“The web right now replicates paper. The web replicates books. And that’s natural. McCluhan had a wonderful saying about ‘driving into the future looking at the rear view mirror’ because that’s what we know. That’s what we’ve left. That’s what we’re comfortable with. We’re comfortable with books, so we talk about web pages. There’s nothing physical on the web and why do we still put pieces of paper on the screen and you click on a button, another piece of paper comes up. Click on another button, another piece of paper comes up. We’ve forgotten that that screen is simply a window into a space.”

What else can we do, but learn from our experiences and apply those experiences to a new medium? Is “a window into a space” any less a view from our rear view mirror than a page in a book? Metaphors are useful. They help us find our way around. Despite their familiarity, actually because of it, they help us discover (or invent) new parts of a working system. We need to start thinking about the web with new metaphors when we want to create things that don’t fit the old ones.

The web was created mostly for publishing documents. The page metaphor is unsurprising and has proven useful. Layered on top of that are links, with anchors, and navigation that let us travel from web site to web site. Oddly a set of web pages are not referred to as a book, but rather as a place. These mixed metaphors are not a problem, but rather each has its own domain, and these domains overlap to cover what might otherwise be a disturbing and disorienting venture into cyberspace.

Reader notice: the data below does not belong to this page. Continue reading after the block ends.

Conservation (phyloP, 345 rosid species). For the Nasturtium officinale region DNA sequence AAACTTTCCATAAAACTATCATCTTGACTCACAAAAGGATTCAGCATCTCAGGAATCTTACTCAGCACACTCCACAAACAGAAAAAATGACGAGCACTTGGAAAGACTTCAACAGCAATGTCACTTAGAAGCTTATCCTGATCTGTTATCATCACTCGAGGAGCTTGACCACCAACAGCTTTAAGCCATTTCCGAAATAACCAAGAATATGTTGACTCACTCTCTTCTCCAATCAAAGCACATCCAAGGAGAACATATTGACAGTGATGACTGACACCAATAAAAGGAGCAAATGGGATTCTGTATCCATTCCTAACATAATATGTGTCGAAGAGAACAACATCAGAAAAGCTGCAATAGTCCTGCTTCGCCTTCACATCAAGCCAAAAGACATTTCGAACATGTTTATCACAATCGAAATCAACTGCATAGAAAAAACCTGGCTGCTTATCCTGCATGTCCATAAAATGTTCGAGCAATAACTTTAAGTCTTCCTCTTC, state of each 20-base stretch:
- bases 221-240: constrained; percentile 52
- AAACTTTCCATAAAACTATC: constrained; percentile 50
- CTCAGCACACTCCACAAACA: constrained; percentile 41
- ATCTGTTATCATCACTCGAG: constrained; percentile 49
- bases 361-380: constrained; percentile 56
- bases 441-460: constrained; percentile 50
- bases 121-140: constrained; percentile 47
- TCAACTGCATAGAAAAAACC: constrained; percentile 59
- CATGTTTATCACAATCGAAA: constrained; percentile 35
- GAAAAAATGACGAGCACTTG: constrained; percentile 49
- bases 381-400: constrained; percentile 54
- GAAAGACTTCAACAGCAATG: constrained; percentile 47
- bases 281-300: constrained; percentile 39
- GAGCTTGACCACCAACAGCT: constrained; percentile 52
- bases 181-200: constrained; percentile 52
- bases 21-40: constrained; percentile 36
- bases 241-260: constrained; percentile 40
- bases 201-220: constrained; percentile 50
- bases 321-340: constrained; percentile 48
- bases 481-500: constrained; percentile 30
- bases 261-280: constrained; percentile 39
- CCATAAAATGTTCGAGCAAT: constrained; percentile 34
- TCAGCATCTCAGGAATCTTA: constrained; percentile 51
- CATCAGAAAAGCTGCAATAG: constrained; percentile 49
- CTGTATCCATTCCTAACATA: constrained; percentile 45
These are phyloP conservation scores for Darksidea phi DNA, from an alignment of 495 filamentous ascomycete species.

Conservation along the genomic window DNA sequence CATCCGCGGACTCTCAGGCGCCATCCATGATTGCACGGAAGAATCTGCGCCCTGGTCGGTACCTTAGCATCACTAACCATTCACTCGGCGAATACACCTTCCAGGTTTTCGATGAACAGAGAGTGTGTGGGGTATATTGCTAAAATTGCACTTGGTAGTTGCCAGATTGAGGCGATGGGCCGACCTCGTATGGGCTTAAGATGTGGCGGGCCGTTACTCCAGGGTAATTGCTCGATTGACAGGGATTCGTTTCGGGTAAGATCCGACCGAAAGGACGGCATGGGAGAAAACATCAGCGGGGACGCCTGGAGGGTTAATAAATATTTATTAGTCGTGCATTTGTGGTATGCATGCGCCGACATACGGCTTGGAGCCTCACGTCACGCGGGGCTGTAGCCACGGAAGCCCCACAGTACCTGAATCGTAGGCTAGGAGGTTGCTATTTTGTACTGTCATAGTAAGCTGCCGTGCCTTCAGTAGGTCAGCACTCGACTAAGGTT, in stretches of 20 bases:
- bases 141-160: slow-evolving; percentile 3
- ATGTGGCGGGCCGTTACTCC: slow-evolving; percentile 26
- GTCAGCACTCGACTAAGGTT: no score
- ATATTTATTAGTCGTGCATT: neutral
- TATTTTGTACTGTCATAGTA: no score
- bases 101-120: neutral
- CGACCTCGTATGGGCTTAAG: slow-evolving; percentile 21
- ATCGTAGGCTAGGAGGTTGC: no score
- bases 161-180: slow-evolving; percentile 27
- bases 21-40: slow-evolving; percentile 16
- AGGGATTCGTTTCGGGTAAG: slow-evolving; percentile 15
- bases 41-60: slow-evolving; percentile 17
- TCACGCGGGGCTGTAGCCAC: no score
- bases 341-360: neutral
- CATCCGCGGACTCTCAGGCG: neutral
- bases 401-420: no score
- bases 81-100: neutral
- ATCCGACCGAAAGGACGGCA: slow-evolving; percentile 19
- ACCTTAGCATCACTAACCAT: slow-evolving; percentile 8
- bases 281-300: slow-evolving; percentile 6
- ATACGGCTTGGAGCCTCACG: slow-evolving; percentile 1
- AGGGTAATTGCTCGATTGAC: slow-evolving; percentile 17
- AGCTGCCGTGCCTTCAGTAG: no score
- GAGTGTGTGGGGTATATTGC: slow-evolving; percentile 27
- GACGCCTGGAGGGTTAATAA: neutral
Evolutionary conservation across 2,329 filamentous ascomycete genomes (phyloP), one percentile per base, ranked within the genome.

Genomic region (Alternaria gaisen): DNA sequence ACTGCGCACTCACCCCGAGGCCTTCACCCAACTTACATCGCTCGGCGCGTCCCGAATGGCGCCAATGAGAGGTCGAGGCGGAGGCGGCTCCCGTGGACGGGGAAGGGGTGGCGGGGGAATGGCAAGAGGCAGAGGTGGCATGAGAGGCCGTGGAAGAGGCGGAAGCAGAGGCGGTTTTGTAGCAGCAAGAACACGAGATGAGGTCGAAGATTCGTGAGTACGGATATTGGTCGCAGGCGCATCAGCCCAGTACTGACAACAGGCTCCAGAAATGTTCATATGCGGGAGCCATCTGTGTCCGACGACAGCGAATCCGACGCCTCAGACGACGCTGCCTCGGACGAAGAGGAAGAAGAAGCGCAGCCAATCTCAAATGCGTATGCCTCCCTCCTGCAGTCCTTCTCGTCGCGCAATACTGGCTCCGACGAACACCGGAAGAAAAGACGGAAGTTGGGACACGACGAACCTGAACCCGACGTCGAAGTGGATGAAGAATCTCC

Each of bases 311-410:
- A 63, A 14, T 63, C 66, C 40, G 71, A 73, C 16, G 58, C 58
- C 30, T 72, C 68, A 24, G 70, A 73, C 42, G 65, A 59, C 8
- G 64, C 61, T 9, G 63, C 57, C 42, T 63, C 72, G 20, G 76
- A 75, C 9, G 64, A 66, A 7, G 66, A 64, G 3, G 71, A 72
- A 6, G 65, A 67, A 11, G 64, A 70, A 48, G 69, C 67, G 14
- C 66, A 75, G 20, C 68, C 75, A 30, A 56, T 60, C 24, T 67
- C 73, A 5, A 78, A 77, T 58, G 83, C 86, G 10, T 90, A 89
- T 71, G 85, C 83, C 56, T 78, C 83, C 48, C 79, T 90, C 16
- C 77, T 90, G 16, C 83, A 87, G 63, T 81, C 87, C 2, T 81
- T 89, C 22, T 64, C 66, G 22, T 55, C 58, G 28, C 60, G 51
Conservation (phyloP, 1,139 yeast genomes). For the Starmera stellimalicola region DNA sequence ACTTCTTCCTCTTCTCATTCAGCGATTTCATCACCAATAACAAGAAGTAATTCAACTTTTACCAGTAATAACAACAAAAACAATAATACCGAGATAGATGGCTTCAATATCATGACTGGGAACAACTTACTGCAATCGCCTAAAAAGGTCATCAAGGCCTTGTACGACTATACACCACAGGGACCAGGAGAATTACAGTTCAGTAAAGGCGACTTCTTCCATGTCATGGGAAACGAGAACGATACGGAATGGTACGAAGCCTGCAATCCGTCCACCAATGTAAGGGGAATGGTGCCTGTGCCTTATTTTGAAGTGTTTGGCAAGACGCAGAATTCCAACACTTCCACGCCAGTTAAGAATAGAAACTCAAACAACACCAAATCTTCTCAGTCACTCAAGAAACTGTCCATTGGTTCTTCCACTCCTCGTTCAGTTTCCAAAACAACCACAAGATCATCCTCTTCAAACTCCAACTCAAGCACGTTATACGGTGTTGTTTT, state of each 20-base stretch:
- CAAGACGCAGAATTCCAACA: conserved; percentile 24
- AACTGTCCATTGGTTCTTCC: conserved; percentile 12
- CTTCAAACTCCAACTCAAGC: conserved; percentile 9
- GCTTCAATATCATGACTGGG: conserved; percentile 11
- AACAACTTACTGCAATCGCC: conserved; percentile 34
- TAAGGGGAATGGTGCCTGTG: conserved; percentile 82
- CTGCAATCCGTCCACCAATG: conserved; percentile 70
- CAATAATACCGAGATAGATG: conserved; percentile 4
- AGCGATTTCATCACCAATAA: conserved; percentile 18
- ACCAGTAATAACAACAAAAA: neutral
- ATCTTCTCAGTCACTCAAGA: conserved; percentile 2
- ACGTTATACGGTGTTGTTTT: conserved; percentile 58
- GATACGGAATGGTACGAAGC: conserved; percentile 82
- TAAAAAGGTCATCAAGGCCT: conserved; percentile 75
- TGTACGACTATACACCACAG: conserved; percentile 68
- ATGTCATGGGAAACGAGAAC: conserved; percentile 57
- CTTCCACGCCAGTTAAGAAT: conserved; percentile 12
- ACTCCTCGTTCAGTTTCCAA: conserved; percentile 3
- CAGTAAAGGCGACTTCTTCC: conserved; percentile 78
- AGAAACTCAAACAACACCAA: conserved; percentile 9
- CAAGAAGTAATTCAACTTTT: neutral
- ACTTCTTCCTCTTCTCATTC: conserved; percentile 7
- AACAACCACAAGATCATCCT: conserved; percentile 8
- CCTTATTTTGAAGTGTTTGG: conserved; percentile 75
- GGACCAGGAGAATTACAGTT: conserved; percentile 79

Boyarski points out that we’ve “forgotten” that we are not restricted to the page metaphor. Software is flexible, and can create an alternate model. In particular, web applications have evolved that don’t particularly fit the page metaphor, but changing the metaphor requires both a shift in technology and a different approach to design.

Working at Laszlo, which coined the term Cinematic User Experience, I’ve enjoyed diving into an alternate, more appropriate metaphor for application design and development. I may be called a “software architect,” but we don’t create blueprints for an application, we create story boards. We write scripts which drive the development of initial prototypes. The application changes over time in a way that is analogous to film, but the changes are typically triggered by user interaction or changes in data from the network. We borrow other words from film and video production to describe transitions. A new element may slide in or fade out.

The metaphor isn’t a perfect fit and it doesn’t need to be. Its comfortable, yet can lead me to think in new ways about an old problem. Sometimes watching a film or the evening news can provide an idea to apply to this new medium. Like a student that Dan describes who borrowed the motion of elevator doors opening to pace his animation effectively, sometimes it helps to look in the rear view mirror while we create the future.